Python 4.0 will probably never come — according to the creator of Python, Guido van Rossum.
The lessons learned from migrating from Python 2 to Python 3 demonstrated what a hassle it is to move to a new language version. Thus, there will probably not be a new version of Python soon. But that doesn’t mean Python wouldn’t get updates anymore. As a matter of fact, Python gets new updates all the time. It’s the major version that will not change from 3 to 4.
Why Won’t Python 4.0 Come Out Anytime Soon?
If you were looking for a Python 4.0 release date, I’ve got bad news for you. Python 4.0 will probably never come because of the compatibility problems it would create, which we saw in the past with the transition from Python 2 to Python 3. Developers with software library dependencies in Python 2 couldn’t update to Python 3. And no, this was not a surprise. Rather it was a well-known side effect of having a new language version.
This is the key problem that prevents a new version of Python from turning into reality. Instead of pushing a new major version out, the Python developer team will continue to focus on improving Python 3.
Will Python Still Be Updated?
Because there will be no major new Python releases, you might be wondering whether the language is relevant anymore. The good news is that Python still gets frequent updates — exactly like before. As an example, in October 2021, Python 3.9.13 was upgraded to Python 3.10.0. This introduced a major update to Python 3 — the switch statements.
The fact that Python 4.0 is not coming is mostly a good thing. There will be no hassle for developers migrating from Python 3 to Python 4.0. Also, the Python core development team can focus on making Python 3 even better and more robust.
Why Did Developers Think Python 4.0 Would Come?
One key reason why developers are searching for Python 4.0 release dates is Python version 3.9. If you’re unfamiliar with the version numbers, a logical next step for Python 3.9 would be Python 4.0, right? But that’s not how it works. Instead, Python 3.9 upgrades to 3.10, which turns into 3.11, and so on. Also, there are minor releases, such as 3.10.3.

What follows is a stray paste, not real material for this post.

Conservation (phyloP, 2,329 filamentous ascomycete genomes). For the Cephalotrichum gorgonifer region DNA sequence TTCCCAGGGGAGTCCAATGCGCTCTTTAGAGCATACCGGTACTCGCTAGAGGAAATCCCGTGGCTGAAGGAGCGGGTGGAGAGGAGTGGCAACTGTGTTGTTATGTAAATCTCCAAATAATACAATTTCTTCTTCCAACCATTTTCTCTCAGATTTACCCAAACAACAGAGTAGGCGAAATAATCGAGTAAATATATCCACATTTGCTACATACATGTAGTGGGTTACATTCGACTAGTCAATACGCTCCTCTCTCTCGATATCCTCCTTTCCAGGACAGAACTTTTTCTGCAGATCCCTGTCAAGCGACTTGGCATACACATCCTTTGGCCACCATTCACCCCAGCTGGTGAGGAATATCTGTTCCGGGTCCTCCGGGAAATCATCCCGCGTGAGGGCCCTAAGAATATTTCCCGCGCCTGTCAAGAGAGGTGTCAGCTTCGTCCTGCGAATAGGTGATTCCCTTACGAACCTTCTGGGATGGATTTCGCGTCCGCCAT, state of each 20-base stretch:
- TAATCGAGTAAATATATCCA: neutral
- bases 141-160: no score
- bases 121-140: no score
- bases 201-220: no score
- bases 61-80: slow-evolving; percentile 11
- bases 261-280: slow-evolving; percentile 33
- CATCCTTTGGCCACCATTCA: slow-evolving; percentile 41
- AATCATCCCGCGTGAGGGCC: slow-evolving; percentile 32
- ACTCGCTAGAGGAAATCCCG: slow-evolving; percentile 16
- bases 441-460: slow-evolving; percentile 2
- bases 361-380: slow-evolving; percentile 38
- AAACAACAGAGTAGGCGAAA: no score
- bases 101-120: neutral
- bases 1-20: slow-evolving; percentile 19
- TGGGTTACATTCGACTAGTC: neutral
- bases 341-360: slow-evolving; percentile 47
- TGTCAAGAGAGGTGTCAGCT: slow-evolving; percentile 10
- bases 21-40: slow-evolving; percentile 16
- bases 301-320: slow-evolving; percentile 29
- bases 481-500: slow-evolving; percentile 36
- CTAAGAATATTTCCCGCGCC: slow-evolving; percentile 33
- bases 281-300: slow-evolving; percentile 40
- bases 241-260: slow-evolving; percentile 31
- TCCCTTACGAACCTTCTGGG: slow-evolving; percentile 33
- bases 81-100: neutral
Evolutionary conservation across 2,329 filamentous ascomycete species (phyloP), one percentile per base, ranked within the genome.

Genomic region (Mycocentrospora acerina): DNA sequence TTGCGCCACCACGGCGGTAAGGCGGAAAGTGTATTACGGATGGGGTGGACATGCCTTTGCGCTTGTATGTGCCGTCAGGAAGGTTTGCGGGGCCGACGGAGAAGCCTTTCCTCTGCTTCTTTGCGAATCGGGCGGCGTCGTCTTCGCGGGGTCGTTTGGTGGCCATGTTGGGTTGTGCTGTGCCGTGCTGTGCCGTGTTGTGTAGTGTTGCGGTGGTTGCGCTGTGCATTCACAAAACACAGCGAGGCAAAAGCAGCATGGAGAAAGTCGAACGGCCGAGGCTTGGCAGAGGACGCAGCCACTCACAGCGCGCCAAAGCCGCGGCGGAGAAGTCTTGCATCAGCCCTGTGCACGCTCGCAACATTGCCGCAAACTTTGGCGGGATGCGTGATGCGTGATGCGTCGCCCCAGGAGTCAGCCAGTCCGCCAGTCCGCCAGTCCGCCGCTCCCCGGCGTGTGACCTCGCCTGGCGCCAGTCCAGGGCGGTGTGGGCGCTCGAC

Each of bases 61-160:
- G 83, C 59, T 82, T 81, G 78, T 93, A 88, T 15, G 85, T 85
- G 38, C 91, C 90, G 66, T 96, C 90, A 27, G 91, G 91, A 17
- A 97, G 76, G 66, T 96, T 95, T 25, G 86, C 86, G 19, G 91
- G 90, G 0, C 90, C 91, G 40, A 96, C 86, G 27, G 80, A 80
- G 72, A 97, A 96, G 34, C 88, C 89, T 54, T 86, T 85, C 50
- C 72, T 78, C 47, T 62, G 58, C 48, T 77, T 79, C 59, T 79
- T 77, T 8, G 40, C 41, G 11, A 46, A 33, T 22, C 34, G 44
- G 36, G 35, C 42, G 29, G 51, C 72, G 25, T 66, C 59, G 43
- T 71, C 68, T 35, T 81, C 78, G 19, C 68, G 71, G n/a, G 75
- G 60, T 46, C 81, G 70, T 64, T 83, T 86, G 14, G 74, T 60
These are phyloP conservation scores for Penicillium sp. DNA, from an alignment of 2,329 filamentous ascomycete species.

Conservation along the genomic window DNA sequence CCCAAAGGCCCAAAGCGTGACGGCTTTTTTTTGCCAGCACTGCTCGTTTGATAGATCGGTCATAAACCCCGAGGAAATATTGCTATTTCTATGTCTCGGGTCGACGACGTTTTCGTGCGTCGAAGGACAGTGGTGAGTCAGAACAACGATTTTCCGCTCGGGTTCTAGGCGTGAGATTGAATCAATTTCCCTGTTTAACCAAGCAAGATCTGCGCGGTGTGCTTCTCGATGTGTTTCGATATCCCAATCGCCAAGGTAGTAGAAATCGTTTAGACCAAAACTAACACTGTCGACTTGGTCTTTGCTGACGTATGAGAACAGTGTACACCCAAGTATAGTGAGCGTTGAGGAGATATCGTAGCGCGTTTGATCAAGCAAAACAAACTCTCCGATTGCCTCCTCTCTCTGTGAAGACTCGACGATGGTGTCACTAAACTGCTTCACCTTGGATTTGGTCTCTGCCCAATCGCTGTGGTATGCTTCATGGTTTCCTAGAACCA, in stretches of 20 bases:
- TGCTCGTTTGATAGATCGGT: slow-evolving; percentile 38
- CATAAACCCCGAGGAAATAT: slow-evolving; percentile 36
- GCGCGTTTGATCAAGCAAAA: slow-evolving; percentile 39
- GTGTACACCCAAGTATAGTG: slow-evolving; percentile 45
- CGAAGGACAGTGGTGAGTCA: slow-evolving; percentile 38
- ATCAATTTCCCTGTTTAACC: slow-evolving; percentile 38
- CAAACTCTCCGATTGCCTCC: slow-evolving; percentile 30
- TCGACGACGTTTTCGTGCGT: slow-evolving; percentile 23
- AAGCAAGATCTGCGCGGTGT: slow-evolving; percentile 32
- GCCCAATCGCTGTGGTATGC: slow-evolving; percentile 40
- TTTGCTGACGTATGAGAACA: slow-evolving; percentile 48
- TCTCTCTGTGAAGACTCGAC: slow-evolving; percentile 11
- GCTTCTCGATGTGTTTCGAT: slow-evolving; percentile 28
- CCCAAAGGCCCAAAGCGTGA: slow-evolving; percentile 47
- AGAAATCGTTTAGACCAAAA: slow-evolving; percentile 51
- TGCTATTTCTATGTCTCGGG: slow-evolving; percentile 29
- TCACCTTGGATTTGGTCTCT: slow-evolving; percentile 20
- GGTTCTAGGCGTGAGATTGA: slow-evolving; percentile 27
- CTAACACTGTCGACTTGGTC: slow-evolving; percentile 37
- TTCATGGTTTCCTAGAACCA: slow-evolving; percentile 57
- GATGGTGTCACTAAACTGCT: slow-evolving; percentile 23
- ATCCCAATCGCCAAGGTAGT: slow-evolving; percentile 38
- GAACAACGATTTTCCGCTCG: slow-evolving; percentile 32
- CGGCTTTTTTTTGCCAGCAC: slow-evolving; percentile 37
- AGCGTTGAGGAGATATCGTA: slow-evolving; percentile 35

Speaking of versioning, here is a quick look at how the version numbering system works.
How Does the Software Versioning System Work?
In a version number, such as 3.10.13, the parts are Major.Minor.Patch.
- Major refers to the major release of the programming language. It comes with backwards-incompatible updates that need attention and action from the developers. Usually, a major update comes with drastic code changes and restructuring.
- Minor release refers to a smaller upgrade. A minor update adds new functionality and meaningful updates to the language. There might be some changes that cause compatibility issues in a minor release too, but more often than not, these are not hard to deal with.
- Patch releases are the smallest type of upgrade. They usually fix a bug, patch something, or include a tiny update. A patch release is different than a minor one. This is because a patch shouldn't require developers to change anything. If an action needs to take place, the update should be minor instead of a patch.
I think Python’s major version will never change. Instead, the core development team will keep on updating the third major version. So there will be minor and patch version updates indefinitely.
When Could Python 4.0 Theoretically Turn Into Reality?
The only scenario when Python 4.0 could become reality, according to Guido van Rossum, is if C compatibility changes drastically.
This is what Rossum said:
“I could imagine that at some point we are forced to abandon certain binary or API compatibility for C extensions… If there was a significant incompatibility with C extensions without changing the language itself and if we were to be able to get rid of the GIL. If one or both of those events were to happen, we probably would be forced to call it 4.0 because of the compatibility issues at the C extension level.”
Basically, this means the only scenario in which Python 4.0 would turn into reality is if the advantages of breaking backward compatibility would outweigh the huge issues it would cause, as the developer community saw in the Python 2-to-Python3 transition.